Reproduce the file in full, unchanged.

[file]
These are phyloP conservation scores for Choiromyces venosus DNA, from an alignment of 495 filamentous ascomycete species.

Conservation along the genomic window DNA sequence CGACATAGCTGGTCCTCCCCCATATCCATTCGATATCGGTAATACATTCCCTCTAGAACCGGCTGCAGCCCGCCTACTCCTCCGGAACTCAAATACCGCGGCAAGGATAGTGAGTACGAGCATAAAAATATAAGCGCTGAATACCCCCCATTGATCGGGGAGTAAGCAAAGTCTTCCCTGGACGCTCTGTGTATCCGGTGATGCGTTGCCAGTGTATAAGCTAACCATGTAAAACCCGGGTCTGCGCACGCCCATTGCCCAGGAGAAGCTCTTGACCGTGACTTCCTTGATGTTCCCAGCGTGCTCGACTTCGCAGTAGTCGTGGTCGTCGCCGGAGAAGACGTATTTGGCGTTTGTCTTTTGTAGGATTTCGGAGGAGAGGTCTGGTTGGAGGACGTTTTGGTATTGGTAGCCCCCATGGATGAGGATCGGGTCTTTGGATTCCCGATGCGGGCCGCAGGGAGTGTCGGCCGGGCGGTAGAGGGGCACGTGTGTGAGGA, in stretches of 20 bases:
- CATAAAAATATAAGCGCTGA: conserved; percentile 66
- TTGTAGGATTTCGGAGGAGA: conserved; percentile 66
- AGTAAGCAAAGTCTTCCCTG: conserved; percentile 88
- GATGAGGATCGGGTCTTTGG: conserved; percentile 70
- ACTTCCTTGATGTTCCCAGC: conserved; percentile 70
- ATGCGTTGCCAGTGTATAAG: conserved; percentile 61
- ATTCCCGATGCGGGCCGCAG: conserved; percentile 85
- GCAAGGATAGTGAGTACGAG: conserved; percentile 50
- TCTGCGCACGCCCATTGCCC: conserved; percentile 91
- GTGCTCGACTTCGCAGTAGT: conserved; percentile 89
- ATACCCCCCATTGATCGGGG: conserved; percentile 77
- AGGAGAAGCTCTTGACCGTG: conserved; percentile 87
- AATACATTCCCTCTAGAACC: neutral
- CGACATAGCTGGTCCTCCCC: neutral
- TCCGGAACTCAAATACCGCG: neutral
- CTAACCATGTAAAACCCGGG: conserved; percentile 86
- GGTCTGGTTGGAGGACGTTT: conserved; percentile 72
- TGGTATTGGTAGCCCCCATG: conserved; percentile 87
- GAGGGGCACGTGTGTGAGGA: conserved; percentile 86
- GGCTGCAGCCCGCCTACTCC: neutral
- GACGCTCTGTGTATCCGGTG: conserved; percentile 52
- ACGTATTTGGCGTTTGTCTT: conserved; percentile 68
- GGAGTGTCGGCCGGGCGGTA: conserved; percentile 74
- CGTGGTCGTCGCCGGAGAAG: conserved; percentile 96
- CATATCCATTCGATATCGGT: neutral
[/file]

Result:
These are phyloP conservation scores for Choiromyces venosus DNA, from an alignment of 495 filamentous ascomycete species.

Conservation along the genomic window DNA sequence CGACATAGCTGGTCCTCCCCCATATCCATTCGATATCGGTAATACATTCCCTCTAGAACCGGCTGCAGCCCGCCTACTCCTCCGGAACTCAAATACCGCGGCAAGGATAGTGAGTACGAGCATAAAAATATAAGCGCTGAATACCCCCCATTGATCGGGGAGTAAGCAAAGTCTTCCCTGGACGCTCTGTGTATCCGGTGATGCGTTGCCAGTGTATAAGCTAACCATGTAAAACCCGGGTCTGCGCACGCCCATTGCCCAGGAGAAGCTCTTGACCGTGACTTCCTTGATGTTCCCAGCGTGCTCGACTTCGCAGTAGTCGTGGTCGTCGCCGGAGAAGACGTATTTGGCGTTTGTCTTTTGTAGGATTTCGGAGGAGAGGTCTGGTTGGAGGACGTTTTGGTATTGGTAGCCCCCATGGATGAGGATCGGGTCTTTGGATTCCCGATGCGGGCCGCAGGGAGTGTCGGCCGGGCGGTAGAGGGGCACGTGTGTGAGGA, in stretches of 20 bases:
- CATAAAAATATAAGCGCTGA: conserved; percentile 66
- TTGTAGGATTTCGGAGGAGA: conserved; percentile 66
- AGTAAGCAAAGTCTTCCCTG: conserved; percentile 88
- GATGAGGATCGGGTCTTTGG: conserved; percentile 70
- ACTTCCTTGATGTTCCCAGC: conserved; percentile 70
- ATGCGTTGCCAGTGTATAAG: conserved; percentile 61
- ATTCCCGATGCGGGCCGCAG: conserved; percentile 85
- GCAAGGATAGTGAGTACGAG: conserved; percentile 50
- TCTGCGCACGCCCATTGCCC: conserved; percentile 91
- GTGCTCGACTTCGCAGTAGT: conserved; percentile 89
- ATACCCCCCATTGATCGGGG: conserved; percentile 77
- AGGAGAAGCTCTTGACCGTG: conserved; percentile 87
- AATACATTCCCTCTAGAACC: neutral
- CGACATAGCTGGTCCTCCCC: neutral
- TCCGGAACTCAAATACCGCG: neutral
- CTAACCATGTAAAACCCGGG: conserved; percentile 86
- GGTCTGGTTGGAGGACGTTT: conserved; percentile 72
- TGGTATTGGTAGCCCCCATG: conserved; percentile 87
- GAGGGGCACGTGTGTGAGGA: conserved; percentile 86
- GGCTGCAGCCCGCCTACTCC: neutral
- GACGCTCTGTGTATCCGGTG: conserved; percentile 52
- ACGTATTTGGCGTTTGTCTT: conserved; percentile 68
- GGAGTGTCGGCCGGGCGGTA: conserved; percentile 74
- CGTGGTCGTCGCCGGAGAAG: conserved; percentile 96
- CATATCCATTCGATATCGGT: neutral